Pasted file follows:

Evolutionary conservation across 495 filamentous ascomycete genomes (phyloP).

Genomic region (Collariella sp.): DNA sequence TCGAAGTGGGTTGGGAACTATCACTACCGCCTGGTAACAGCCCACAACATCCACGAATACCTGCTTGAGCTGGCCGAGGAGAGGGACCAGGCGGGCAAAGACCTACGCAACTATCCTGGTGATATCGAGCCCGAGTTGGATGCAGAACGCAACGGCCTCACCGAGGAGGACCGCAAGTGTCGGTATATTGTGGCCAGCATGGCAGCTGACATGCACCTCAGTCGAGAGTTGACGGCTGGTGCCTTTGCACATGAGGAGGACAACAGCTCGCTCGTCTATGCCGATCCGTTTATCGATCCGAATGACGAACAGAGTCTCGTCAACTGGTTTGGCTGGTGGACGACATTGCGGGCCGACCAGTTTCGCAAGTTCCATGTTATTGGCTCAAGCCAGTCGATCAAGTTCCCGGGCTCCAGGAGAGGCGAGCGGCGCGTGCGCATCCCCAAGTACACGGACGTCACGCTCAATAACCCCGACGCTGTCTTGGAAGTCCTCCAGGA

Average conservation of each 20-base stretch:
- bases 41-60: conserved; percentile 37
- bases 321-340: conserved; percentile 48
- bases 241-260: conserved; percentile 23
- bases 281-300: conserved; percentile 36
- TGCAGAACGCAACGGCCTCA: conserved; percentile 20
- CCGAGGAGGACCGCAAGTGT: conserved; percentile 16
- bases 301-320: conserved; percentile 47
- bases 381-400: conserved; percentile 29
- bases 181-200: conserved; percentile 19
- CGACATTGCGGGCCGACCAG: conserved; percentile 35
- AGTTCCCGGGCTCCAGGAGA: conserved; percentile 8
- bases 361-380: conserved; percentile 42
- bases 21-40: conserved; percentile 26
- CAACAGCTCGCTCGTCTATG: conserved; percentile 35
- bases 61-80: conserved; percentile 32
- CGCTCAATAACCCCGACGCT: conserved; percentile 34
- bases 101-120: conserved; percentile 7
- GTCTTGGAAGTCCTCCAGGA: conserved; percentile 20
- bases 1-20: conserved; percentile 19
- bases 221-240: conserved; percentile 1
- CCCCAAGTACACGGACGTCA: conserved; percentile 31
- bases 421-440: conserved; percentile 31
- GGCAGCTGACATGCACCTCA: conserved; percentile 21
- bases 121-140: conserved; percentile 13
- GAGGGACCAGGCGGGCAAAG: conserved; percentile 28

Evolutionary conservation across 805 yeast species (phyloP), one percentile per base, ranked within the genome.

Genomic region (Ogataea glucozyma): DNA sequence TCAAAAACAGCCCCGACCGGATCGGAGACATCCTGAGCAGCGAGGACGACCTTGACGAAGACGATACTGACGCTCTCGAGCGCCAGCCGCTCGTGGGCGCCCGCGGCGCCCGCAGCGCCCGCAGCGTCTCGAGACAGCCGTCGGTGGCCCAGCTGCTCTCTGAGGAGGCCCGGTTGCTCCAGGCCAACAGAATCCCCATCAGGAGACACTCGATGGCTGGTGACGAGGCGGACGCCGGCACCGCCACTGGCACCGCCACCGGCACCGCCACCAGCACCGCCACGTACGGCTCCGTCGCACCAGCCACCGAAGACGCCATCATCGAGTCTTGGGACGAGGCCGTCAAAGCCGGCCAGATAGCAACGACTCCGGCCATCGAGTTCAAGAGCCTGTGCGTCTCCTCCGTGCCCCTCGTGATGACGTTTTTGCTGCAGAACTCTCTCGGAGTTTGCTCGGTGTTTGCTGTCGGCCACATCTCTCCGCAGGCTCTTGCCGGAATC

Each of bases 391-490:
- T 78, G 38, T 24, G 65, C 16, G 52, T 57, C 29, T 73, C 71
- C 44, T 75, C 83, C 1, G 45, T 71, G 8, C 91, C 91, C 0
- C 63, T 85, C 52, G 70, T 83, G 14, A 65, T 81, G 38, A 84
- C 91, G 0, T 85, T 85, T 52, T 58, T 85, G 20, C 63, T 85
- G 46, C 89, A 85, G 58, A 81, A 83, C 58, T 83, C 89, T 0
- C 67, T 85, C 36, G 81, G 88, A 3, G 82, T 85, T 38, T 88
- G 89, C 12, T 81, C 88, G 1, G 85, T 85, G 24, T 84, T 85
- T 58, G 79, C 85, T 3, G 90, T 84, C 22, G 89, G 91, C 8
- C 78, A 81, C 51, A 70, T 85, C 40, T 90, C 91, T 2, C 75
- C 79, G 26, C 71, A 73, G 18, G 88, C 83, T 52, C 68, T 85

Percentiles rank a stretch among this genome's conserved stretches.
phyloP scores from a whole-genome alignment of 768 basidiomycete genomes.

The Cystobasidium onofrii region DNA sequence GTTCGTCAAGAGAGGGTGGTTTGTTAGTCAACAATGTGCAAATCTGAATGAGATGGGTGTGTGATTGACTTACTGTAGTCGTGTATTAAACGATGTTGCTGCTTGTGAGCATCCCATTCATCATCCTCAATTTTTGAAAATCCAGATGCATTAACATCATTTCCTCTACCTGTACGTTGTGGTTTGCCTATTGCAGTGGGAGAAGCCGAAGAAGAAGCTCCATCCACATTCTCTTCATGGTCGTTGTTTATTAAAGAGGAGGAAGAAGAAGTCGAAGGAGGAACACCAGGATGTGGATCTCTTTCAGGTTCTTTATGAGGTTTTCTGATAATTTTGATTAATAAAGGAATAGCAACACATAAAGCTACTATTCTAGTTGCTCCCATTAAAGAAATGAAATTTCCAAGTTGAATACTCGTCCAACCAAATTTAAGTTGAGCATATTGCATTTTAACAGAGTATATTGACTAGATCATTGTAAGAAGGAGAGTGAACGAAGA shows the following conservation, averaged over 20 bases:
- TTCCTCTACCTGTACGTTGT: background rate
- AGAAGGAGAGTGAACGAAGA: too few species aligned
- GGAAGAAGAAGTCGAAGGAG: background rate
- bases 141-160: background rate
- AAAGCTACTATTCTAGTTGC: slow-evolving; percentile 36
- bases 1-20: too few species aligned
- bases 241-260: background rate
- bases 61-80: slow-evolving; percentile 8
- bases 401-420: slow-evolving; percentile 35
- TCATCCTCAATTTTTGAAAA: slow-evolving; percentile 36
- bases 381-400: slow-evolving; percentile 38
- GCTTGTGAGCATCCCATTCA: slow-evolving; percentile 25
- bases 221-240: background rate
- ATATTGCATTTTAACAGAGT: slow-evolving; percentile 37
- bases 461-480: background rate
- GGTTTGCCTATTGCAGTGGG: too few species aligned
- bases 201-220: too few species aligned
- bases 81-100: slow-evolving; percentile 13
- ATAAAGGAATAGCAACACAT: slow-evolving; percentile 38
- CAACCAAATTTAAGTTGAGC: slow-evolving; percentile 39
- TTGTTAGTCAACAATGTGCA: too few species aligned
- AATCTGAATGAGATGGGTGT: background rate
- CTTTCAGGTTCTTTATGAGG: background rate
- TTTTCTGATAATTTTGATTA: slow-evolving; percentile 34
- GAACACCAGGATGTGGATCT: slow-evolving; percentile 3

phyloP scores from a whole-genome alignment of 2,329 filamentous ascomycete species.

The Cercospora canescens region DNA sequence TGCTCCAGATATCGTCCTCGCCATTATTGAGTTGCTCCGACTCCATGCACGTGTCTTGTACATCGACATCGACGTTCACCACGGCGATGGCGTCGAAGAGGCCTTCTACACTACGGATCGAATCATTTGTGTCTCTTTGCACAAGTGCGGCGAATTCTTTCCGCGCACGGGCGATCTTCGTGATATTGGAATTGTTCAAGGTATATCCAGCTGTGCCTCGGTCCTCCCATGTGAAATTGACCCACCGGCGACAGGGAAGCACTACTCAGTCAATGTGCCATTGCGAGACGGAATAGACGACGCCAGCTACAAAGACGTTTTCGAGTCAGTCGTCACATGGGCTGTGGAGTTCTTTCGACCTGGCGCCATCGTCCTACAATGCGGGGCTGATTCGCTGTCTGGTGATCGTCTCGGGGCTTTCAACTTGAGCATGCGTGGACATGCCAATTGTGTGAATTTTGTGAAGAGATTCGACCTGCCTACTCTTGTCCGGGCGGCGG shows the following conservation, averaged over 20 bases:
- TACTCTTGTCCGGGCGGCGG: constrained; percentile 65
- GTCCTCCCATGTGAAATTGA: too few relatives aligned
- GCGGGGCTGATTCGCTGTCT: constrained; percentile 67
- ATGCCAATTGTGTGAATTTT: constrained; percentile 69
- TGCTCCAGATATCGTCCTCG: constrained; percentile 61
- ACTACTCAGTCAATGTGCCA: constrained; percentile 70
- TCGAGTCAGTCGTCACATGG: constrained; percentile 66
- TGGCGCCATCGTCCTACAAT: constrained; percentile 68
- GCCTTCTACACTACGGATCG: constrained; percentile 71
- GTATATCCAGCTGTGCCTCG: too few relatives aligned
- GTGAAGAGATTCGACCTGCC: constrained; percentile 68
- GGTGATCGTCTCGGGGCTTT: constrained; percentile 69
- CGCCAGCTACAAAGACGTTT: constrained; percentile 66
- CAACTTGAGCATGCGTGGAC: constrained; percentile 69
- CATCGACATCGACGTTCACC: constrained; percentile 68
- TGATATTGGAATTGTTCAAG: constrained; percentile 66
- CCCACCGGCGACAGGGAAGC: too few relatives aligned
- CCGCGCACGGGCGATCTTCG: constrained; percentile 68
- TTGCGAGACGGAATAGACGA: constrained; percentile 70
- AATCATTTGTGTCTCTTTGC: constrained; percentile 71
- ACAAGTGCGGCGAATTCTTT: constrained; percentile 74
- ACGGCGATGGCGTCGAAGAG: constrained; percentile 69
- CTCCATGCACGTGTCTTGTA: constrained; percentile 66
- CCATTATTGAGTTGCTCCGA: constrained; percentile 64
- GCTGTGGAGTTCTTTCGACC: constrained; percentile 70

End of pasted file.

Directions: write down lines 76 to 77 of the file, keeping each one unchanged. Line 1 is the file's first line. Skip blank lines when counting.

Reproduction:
- TGCTCCAGATATCGTCCTCG: constrained; percentile 61
- ACTACTCAGTCAATGTGCCA: constrained; percentile 70